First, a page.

This is an Industry, Not an Old Boy’s Club

By Dean Towers

Several years ago now, an interesting thing happened at the racetrack, and it’s something I won’t forget.

Our stable had a horse racing at Woodbine and we thought we had a real chance to win. A win would’ve been welcome, because his previous few races were not up to par and, like many of you, we needed to pay those nasty monthly bills. A few of us headed to the track to do what horse owners do: Wait for the race to go off and hope for the best.

As the gate opened we found a nice spot in 4th position; the horse looked sound and was traveling beautifully. Near the top of the lane things were progressing quite well – we were second over, had pace to chase and looked ready to pounce. Suddenly, however, something was amiss and our guy lost his momentum. Never seeming to regain it, he came a bang-up second. It was not a bad effort, but it was not what we were hoping for (we really needed the lion’s share of that purse). Afterwards, our driver came back to the paddock with the horse, and the trainer asked how he went.

“He was great,” the driver said. “We win if the five didn’t come out into us at the head of the lane. He moved out forcing me to check, and we couldn’t grab the bit after he got the jump on us.”

With no inquiry up, and with the offending horse winning, the next question was obvious.

“Why in the hell didn’t you place a claim of foul?”

We both knew the answer, so we didn’t even ask.

For some reason, a driver or trainer placing a claim of foul – their right – is frowned upon. It’s considered sour grapes, it’s something that a driver will not do, because they are driving against the same people in the next race. It’s something that you don’t want to do to someone else, because, well, they might do it to you. They might even – shudder the thought – try to box you in the next race.
The problem with this cliquish old boy’s network is that it has ripple effects.

First and foremost, close to $2 billion is bet on this sport. There’s a guy upstairs who handicapped our race right, who is holding a superfecta ticket worth three large with our horse on top. Beside him is another with a potential live pick 6 ticket worth $12,000, and that winning ticket is being used to pay his daughter’s tuition payment. Who made you God to decide if this fella’s $12k is his or someone else’s? What gives you the right to look the other way and take $3,000 out of someone’s pocket?

The usual answer to questions like this is that it’s a pari-mutuel game, so ‘someone’ gets paid. I’m sorry, but what a load of complete hooey. I remember a horseplayer friend having this same discussion with a track executive who gave that answer. He said to the executive, “How would you like to go to work on payday and find your paycheck went to Sue from accounting? You both work here so “someone still got the money.”

This sport is run in some form by customers, and they aren’t pinching pennies. If they see the rules not being called correctly, it gives them pause; it makes them think the game is not on the up and up. They don’t want to play a poker game with someone dealing from the bottom of the deck, and they don’t want to see the rules not called in the exact same way in this sport. For heaven’s sake, go to your local grandstand on a Tuesday. You could fire a cannon ball and not hit anyone. Harness racing needs these people.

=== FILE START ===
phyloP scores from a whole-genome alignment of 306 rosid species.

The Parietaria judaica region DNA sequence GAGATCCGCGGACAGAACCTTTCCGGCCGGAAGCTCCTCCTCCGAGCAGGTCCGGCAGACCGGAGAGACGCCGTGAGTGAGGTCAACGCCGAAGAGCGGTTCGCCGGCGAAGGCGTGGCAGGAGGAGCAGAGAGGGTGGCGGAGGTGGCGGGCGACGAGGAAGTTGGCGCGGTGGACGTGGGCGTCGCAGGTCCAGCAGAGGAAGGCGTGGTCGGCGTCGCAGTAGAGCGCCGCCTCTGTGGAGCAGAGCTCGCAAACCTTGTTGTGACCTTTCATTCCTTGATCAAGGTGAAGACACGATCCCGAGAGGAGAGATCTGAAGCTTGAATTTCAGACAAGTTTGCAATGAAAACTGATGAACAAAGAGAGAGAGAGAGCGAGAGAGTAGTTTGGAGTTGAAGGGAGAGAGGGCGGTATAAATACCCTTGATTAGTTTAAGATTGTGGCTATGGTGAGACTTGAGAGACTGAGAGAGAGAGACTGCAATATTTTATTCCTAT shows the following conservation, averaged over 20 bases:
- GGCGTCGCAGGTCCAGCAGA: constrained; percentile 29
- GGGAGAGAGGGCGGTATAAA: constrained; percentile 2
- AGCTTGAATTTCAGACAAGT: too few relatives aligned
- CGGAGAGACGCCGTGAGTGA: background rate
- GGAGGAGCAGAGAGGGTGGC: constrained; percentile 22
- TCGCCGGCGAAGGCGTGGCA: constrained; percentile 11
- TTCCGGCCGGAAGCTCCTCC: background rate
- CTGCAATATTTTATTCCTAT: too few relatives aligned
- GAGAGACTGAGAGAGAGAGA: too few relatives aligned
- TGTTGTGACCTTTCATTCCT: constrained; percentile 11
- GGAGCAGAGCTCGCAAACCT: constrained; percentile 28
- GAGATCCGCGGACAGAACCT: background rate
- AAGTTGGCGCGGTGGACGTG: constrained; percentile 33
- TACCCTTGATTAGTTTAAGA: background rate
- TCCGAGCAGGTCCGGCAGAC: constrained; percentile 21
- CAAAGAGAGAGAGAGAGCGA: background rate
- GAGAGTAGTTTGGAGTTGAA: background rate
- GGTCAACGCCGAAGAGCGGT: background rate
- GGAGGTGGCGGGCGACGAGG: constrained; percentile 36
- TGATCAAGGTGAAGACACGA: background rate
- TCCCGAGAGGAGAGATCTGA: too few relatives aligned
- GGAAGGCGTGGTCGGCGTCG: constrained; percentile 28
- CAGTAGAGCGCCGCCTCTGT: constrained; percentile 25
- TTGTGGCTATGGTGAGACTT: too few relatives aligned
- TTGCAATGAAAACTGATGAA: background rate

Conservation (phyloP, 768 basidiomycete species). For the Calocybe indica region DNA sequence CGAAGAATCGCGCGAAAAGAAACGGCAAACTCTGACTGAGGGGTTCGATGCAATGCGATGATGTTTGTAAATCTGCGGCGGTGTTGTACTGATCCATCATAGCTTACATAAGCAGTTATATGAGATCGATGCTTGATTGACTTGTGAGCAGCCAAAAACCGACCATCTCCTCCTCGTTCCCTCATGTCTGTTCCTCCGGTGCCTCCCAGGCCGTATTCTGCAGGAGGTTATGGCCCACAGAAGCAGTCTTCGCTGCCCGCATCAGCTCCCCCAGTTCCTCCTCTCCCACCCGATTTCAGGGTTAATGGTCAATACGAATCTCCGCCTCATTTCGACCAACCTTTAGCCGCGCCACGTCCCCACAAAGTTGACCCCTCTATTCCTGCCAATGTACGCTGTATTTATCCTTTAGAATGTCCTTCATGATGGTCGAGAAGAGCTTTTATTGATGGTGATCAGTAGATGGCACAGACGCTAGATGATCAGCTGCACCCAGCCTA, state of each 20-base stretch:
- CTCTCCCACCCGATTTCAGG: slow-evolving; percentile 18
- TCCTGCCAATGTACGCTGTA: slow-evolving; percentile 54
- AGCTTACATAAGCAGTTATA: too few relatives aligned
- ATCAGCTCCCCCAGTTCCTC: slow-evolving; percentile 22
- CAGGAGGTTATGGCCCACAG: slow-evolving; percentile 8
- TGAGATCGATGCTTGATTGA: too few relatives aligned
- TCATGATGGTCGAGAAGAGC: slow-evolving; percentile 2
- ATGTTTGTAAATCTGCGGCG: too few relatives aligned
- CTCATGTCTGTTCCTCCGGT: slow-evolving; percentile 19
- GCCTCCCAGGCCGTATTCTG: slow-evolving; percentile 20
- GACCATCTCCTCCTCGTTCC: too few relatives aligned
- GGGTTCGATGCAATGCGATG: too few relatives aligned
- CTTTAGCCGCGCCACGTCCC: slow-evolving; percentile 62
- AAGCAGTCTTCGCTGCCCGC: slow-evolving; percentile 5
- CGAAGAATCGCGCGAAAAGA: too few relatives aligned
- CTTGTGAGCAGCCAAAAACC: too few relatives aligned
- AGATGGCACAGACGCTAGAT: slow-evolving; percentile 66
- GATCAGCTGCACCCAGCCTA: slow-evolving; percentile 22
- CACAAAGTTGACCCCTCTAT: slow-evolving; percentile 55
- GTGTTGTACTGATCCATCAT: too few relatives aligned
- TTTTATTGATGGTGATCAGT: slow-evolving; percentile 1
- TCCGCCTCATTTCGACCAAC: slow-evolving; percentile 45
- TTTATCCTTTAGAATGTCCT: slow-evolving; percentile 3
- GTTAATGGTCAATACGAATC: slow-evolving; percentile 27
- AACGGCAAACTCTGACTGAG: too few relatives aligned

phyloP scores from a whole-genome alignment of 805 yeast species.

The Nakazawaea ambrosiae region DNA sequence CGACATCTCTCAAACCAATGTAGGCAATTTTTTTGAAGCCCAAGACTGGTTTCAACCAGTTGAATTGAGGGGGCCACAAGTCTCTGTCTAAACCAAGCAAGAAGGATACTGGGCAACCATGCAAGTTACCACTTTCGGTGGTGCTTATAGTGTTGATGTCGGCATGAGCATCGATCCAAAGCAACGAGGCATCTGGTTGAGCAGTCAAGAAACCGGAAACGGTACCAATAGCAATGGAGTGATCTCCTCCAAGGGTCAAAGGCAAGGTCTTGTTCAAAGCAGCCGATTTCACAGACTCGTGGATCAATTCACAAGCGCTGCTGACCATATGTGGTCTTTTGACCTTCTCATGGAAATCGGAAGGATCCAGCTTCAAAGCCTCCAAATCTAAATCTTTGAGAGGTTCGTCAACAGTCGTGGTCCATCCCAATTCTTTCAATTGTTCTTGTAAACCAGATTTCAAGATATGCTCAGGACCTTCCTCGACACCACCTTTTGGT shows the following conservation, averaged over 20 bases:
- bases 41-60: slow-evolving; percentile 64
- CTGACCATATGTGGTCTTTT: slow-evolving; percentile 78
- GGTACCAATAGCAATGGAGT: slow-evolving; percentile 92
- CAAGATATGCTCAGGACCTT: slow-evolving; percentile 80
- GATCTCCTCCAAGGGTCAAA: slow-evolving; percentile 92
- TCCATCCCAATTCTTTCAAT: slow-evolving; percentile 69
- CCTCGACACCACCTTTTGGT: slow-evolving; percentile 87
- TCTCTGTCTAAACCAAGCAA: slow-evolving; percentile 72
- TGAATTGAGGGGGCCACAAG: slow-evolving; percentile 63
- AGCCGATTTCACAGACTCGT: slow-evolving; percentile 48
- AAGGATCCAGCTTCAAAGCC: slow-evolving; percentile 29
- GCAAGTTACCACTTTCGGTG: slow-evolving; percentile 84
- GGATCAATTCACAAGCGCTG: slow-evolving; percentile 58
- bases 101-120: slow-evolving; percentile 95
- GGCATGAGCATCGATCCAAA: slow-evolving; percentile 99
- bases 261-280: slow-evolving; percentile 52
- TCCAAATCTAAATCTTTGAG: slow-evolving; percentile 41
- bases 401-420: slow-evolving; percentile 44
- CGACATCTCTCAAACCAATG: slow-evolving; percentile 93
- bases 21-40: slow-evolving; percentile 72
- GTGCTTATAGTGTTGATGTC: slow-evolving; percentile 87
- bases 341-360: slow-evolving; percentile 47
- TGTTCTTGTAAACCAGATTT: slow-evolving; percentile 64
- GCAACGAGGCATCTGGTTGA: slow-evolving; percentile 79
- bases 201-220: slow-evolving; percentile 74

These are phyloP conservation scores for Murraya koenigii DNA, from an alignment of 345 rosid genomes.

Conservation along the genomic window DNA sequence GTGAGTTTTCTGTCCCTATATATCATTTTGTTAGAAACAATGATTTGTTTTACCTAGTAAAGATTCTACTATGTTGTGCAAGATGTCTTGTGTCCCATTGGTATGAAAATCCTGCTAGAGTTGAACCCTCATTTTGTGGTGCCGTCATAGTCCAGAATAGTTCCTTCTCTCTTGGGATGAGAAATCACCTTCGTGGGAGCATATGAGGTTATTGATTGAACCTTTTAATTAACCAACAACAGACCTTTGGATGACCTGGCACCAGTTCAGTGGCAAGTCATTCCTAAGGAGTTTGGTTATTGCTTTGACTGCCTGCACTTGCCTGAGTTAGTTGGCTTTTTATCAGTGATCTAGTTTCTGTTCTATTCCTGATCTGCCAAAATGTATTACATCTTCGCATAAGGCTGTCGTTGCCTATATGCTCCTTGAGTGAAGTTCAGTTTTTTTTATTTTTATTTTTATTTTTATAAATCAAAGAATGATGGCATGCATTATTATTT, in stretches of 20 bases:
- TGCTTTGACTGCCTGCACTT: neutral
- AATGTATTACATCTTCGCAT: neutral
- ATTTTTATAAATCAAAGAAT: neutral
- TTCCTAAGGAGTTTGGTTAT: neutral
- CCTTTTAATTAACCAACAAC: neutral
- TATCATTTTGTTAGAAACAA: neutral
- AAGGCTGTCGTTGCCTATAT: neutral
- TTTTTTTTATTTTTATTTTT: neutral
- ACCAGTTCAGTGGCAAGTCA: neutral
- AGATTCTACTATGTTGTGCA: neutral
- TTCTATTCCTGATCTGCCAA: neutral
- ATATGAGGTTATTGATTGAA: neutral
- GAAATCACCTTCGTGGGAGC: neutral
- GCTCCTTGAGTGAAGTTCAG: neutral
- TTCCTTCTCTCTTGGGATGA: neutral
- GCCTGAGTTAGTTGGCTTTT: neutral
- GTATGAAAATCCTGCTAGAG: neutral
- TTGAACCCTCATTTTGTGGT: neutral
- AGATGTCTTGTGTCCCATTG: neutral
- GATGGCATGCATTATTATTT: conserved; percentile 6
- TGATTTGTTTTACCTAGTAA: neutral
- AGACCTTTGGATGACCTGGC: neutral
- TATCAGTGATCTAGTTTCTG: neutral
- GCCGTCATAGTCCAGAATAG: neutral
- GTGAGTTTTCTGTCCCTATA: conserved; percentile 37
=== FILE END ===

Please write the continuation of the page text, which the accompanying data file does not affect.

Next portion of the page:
Further to that, and not at all less important, are owners. Again, what gives someone the power to dole out $4,000 or $10,000, or in stakes races, hundreds of thousands of someone’s rightful money to someone else because another driver or trainer might be mad at you? In stakes racing it could be the difference from getting or not getting a yearly award, which is what a lot of owners love this game for. Maybe those owners like Ponder and would sink that money back in the game in the fall to buy one of Diamond Creek’s yearlings, putting money in their pocket. Maybe they’re donating earnings to horse rescue or to build drinking wells in Africa, two things we’ve seen in this business before. Maybe the stable is falling on hard times and this cash is sorely needed.

“Someone still gets the money” is not an answer, it’s an excuse.

In Thoroughbred racing it is not like this. Not even remotely. Jockeys and trainers place claims of foul (they happen on a daily basis) when they believe the stewards have missed something. Often times these claims are not frivolous, they are perfectly logical. Bettors have some faith their money is being taken care of, and owners do as well. It’s a proper system. Thoroughbred racing (and this is not all together wrong) is often called an “old boys network”, but they have no problem with the rules of the sport being adhered to on the track, led by participants.

Charles Stamp, an English economist once said, “It is easy to dodge our responsibilities, but we cannot dodge the consequences of dodging our responsibilities.” Participants in harness racing have a responsibility to horse owners, trainers, bettors, customers, and the sport itself. It’s bigger than their immediate sphere. Ditch the old boy’s network and never be ashamed of following the rules of racing to ensure a proper public contest. Never be ashamed of putting in a claim of foul if you’ve been wronged. It’s good for harness racing.